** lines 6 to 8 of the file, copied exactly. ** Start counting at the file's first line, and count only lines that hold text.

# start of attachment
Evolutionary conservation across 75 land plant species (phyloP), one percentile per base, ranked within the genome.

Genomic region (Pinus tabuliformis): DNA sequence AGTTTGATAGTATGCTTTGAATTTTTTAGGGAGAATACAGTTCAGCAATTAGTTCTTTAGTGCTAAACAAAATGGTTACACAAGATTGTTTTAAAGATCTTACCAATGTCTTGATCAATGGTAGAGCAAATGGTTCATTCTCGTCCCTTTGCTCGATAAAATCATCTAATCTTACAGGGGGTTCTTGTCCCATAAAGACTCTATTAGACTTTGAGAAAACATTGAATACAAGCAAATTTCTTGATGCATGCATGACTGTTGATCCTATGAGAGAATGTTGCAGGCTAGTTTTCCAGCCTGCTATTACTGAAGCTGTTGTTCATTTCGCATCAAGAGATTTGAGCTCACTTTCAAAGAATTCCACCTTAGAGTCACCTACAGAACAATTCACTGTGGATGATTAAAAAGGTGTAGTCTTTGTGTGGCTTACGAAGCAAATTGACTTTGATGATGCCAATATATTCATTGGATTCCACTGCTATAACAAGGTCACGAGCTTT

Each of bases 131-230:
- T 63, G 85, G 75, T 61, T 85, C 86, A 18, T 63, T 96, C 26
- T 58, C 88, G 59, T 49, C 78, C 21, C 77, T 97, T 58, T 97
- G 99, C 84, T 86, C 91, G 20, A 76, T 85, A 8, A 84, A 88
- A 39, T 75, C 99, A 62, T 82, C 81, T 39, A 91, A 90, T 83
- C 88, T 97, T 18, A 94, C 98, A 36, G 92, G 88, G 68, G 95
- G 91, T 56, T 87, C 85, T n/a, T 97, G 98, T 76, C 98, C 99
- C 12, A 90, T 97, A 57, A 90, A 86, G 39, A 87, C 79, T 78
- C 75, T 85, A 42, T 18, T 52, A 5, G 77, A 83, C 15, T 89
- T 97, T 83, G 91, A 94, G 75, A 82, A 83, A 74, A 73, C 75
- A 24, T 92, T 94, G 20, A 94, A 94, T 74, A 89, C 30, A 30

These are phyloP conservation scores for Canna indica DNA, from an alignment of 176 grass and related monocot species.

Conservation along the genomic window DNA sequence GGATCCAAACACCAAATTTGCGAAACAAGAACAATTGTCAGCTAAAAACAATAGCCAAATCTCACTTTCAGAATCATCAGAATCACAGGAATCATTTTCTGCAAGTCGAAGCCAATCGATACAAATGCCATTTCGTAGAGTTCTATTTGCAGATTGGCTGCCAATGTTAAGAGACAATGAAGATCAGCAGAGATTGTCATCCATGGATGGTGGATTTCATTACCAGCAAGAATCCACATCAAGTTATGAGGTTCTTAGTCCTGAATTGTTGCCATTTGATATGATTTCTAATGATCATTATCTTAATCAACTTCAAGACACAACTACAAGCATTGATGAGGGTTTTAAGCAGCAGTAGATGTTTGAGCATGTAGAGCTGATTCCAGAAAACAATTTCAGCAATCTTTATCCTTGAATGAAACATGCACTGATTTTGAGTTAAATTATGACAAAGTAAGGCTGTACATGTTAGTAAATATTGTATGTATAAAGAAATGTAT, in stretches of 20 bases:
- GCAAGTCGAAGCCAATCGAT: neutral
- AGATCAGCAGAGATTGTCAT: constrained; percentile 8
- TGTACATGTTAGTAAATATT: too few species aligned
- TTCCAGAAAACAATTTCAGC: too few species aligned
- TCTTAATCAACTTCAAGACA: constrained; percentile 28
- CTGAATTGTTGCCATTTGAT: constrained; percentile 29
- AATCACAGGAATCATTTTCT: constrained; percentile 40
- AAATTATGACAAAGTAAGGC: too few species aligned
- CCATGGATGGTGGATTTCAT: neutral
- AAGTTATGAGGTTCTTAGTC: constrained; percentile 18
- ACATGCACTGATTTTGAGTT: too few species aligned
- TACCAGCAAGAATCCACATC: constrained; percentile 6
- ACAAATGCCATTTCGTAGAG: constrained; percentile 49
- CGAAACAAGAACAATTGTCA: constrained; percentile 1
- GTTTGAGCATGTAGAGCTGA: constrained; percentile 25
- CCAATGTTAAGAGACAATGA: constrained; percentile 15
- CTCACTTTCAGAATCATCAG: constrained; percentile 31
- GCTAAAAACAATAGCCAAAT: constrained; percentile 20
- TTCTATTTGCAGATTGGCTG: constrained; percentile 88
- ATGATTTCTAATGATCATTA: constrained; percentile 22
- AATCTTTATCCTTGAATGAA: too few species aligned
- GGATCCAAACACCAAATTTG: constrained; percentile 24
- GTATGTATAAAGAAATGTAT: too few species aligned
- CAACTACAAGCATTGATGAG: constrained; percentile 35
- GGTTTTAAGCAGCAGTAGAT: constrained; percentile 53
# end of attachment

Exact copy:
- G 99, C 84, T 86, C 91, G 20, A 76, T 85, A 8, A 84, A 88
- A 39, T 75, C 99, A 62, T 82, C 81, T 39, A 91, A 90, T 83
- C 88, T 97, T 18, A 94, C 98, A 36, G 92, G 88, G 68, G 95